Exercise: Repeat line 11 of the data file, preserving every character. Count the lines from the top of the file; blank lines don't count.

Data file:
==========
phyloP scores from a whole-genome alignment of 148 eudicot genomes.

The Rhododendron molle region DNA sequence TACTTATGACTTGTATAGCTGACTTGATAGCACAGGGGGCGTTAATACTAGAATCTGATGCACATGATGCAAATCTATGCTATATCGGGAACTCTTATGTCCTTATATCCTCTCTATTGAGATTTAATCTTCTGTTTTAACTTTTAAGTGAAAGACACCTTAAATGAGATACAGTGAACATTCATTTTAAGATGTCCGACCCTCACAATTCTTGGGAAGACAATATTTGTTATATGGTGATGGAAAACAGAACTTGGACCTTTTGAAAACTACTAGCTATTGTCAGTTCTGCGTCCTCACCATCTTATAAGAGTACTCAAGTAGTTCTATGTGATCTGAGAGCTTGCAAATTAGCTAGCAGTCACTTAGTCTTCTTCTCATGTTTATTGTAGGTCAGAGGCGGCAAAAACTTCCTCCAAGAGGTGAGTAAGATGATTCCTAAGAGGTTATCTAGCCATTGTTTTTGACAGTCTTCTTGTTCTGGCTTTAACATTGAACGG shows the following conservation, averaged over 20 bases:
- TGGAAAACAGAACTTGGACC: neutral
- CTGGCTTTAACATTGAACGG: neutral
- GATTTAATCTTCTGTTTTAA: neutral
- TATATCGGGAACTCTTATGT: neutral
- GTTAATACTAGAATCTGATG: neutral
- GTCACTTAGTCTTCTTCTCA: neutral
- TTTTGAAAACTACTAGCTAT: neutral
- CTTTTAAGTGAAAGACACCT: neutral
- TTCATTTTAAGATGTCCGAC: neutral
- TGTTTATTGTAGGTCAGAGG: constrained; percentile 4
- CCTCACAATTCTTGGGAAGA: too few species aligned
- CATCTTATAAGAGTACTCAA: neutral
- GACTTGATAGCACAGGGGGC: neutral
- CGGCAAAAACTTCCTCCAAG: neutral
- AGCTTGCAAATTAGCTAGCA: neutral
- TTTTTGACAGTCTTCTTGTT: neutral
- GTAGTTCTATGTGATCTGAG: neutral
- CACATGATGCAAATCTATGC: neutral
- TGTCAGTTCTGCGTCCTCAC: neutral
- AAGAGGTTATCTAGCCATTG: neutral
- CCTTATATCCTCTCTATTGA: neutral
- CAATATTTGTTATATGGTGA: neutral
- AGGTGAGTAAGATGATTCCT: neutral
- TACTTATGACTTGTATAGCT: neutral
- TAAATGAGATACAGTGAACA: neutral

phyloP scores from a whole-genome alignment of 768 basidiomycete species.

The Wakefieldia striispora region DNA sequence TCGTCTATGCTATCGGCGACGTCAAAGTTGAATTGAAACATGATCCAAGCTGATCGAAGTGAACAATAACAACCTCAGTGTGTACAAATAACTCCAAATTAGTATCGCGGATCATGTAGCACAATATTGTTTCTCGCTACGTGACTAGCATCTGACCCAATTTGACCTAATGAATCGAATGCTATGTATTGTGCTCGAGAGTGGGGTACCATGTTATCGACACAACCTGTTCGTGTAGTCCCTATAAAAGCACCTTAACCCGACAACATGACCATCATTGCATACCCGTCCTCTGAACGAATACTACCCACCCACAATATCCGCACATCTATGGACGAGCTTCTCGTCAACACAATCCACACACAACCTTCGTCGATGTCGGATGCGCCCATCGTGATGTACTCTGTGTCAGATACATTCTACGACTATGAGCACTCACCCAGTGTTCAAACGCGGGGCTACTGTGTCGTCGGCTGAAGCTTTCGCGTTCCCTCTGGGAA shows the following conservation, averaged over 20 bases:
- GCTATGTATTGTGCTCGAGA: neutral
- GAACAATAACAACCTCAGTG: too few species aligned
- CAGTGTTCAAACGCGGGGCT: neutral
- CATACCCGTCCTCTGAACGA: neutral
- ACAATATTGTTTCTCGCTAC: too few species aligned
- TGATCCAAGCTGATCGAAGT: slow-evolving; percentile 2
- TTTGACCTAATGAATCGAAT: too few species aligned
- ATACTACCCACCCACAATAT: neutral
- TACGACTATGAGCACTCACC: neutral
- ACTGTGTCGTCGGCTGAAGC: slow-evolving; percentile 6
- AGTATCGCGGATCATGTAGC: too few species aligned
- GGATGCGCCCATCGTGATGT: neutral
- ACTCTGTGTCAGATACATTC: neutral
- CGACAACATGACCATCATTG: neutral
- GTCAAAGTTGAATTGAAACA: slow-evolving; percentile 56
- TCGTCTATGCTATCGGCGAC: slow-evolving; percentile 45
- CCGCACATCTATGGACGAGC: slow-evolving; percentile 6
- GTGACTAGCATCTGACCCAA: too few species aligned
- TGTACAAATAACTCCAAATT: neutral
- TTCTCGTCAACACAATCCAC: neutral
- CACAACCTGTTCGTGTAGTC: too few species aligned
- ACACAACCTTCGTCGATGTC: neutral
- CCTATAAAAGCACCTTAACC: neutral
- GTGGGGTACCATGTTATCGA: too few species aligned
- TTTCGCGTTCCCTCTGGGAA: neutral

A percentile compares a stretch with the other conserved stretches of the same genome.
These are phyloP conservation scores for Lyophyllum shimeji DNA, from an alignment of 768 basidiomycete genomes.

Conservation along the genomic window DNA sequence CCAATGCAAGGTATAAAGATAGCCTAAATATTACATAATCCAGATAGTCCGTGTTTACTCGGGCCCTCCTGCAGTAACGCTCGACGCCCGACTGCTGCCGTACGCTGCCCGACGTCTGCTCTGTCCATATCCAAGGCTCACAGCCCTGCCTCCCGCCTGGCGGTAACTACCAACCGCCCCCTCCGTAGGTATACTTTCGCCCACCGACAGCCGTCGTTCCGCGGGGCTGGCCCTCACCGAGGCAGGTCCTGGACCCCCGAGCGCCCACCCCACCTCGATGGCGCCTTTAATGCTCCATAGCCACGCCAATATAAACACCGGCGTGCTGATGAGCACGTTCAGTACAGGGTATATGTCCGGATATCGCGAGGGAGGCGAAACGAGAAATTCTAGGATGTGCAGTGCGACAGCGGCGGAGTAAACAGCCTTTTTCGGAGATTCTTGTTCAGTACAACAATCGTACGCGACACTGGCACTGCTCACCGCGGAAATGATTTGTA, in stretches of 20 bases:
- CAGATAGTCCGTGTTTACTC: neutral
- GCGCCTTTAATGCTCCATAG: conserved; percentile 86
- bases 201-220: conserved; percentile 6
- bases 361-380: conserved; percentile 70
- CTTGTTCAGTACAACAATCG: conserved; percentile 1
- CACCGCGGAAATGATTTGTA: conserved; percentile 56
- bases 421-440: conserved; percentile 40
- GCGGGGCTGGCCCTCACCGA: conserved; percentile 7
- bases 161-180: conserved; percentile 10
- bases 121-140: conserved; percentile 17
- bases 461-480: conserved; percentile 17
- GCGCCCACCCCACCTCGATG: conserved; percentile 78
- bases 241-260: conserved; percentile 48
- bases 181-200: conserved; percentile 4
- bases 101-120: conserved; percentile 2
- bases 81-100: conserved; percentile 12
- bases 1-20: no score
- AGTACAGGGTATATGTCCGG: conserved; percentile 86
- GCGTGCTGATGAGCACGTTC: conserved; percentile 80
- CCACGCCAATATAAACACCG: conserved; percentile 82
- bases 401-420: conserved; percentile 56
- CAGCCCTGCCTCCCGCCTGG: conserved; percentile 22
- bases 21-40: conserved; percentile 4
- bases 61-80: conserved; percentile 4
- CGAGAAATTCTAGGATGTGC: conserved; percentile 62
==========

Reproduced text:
- TTCATTTTAAGATGTCCGAC: neutral